Languages
Page last updated at 15:37 GMT, Friday, 14 May 2010 16:37 UK

Bangkok protests: Eyewitness accounts

Troops on the streets in Bangkok on 14 May 2010
Troops and protesters are facing off in central Bangkok

Clashes between troops and anti-government "red-shirt" protesters are continuing in the Thai capital, Bangkok.

Troops are trying to seal the protesters' camp to prevent people going in and groups of protesters are trying to stop them. Tear-gas and gunfire have been reported, as well as several deaths and dozens of injuries.

People in the area have been sharing their stories with the BBC.

ROBERT HAYDOCK, BRITISH TOURIST

Interviewed at 2200 local time (1600 BST)

We are staying in a hotel on Ratchapraprop Road very close to the Victory Monument. The Ratchaprasong camp is a 15-minute walk away.

Molotov cocktails in evening Bangkok. Photo: Tim Shawcross
Tim Shawcross sent this photo of molotov cocktails being set off outside his hotel in Sathorn

I've spent the whole day on the balcony watching the situation. There has been gunfire going on since around 3pm. The road is shut then re-opened as the military advances and retreats.

I have seen soldiers clearing streets by firing automatic weapons. There have been a number of big explosions and helicopters flying high overhead.

I am staying put, I am not going anywhere. Right now I see something is on fire, I hear gun shots every few minutes and five minutes ago there was a huge explosion.

I can see many local people turning on the soldiers, throwing stones and molotovs at them

It's getting worse and I feel there'll be a lot of anarchy tonight. I am surprised that the Western media has reported only two people dead. My Thai relatives are talking about 20 people dead.

This is no longer between the red-shirts and the army. The troubles are spilling outside the encampment area. I can't see the camp from here, but I can see many local people turning on the soldiers, throwing stones and molotovs at them.

My sister-in-law told me that she saw a soldier who was raising his gun towards civilians overpowered by ordinary people.

This is practically civil war, Thais firing on Thais. I am sure the soldiers are not happy either.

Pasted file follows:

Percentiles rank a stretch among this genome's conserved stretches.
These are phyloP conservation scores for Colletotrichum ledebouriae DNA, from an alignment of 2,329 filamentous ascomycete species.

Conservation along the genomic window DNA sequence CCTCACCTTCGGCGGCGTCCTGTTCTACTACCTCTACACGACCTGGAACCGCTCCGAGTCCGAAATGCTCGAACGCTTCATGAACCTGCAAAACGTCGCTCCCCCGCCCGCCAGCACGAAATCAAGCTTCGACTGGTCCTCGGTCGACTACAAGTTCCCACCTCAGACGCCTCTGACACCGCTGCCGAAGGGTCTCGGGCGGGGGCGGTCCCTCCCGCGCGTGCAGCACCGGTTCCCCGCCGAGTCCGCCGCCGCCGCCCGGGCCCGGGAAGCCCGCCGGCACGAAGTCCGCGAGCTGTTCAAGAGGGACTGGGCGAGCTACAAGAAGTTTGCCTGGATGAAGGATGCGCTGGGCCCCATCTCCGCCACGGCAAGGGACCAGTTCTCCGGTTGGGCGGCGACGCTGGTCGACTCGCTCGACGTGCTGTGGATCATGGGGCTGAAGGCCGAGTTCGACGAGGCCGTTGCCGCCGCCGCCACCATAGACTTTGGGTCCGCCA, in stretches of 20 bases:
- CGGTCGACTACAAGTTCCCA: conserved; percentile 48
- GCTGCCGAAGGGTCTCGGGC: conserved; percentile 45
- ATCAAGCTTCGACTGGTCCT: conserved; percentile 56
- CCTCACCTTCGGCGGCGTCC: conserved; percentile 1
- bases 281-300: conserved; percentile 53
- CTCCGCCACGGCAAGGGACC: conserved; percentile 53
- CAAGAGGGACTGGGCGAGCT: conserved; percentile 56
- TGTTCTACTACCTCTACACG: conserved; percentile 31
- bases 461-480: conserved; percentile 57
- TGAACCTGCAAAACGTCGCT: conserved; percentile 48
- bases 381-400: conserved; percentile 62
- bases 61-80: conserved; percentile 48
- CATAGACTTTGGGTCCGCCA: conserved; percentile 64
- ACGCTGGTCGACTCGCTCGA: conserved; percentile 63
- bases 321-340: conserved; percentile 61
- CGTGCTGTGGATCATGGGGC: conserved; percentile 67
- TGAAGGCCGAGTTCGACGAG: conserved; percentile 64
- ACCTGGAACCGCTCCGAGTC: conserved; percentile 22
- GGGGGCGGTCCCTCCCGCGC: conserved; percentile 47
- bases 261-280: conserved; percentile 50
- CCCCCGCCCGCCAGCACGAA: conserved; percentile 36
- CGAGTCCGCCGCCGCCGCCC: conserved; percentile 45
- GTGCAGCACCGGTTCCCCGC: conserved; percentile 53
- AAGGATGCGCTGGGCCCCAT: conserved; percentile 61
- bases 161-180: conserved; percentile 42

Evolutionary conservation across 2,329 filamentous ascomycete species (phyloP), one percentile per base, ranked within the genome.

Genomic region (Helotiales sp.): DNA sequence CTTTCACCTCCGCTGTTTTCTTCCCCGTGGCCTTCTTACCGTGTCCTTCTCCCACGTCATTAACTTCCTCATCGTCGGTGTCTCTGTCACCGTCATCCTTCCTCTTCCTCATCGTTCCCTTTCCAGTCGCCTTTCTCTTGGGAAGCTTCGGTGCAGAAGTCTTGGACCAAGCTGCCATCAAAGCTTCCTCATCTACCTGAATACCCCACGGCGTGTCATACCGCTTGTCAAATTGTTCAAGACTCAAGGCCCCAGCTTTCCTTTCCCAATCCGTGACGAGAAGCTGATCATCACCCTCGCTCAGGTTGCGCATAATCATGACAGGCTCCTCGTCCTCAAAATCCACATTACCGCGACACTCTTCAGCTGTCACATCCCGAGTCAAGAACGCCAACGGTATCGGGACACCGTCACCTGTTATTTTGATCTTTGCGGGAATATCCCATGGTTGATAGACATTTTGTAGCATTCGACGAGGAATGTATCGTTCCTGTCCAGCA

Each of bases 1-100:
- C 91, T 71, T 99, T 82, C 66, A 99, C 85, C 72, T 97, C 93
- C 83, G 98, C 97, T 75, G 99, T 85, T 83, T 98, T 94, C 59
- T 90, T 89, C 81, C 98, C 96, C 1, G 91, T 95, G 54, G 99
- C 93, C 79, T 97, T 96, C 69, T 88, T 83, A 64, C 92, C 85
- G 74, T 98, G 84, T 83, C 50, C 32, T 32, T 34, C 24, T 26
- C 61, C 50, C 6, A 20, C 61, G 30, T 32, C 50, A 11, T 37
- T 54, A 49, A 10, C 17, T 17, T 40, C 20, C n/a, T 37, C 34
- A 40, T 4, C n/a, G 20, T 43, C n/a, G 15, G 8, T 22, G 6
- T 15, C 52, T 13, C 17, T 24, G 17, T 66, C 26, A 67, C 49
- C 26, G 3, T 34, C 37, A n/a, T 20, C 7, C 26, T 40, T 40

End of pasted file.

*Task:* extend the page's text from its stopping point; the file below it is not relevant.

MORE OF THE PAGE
It takes a lot of courage to shoot on your own people. It's a tense and difficult situation.

JIRAT, BANGKOK RESIDENT

Interviewed at 1900 local time (1300 BST)

I work in the financial district. The company I work for let us take a day off because our offices are just across the street from the encampment area and it's too dangerous.

I did turn up simply to see what is happening and I spent most of the day there, close to Lumpini park.

There were lots of ordinary people gathered. I must have been around 100m away from the red-shirt camp. I saw helmets moving in, helicopters flying overhead, people getting shot and teargas being used.

I saw four people who were shot being taken away. I don't know if they were dead or injured. I am shocked by what I saw.

My biggest concern is our foreign minister claimed that the government is not using violence. I witnessed something different. Thailand is in the UN and yet Thailand doesn't adhere to humanitarian laws.

NICK THORNE, PRIMARY TEACHER FROM BRITAIN

Interviewed at 1730 local time (1130 BST)

Nick Thorne

I have just witnessed a seemingly neutral or non-red crowd turn against the army. The army blocked Raajprarop Road which reasonably close to the red encampment. I was with a growing crowd staring for around half an hour down the cordoned - off road at what looked like two parked army buses.

Then I saw soldiers sprinting across the road taking up positions with their guns. The army slowly moved down the road towards us and spread out in a line. They then took their final position at the corner of Rang Nam road.

Suddenly the crowd that I was amongst started jeering and beeping their horns at the soldiers. The soldiers ignored this and it continued for around 20 minutes.

The crowd of motorbike taxi drivers, shop workers and local Thai people decided to move against the army. I could see the young soldiers didn't know quite what to do and eventually as the crowd drove their bikes and walked towards them, they began to retreat.

I saw a smoking object thrown from within the crowd at the soldiers. Then I decided to run away. As soon as I did the soldiers opened fire. Tear gas must have then been fired as I could feel it in my throat. I have no idea where they were shooting. I didn't stop to find out.

What I found very worrying about this incident is that these were not part of the protesters and not wearing red. The people gathered were certainly not happy with what the army was doing and were not afraid to advance towards them.

DAVID FISHER, TEACHER FROM SCOTLAND, UK

Interviewed at 1700 local time (1100 BST)

I am a friend of Nelson Rand - the France 24 journalist who was shot. We've known each other for 10 years. I was supposed to have dinner with him last night, but he cancelled because things were getting hot and he had to cover the event for France 24.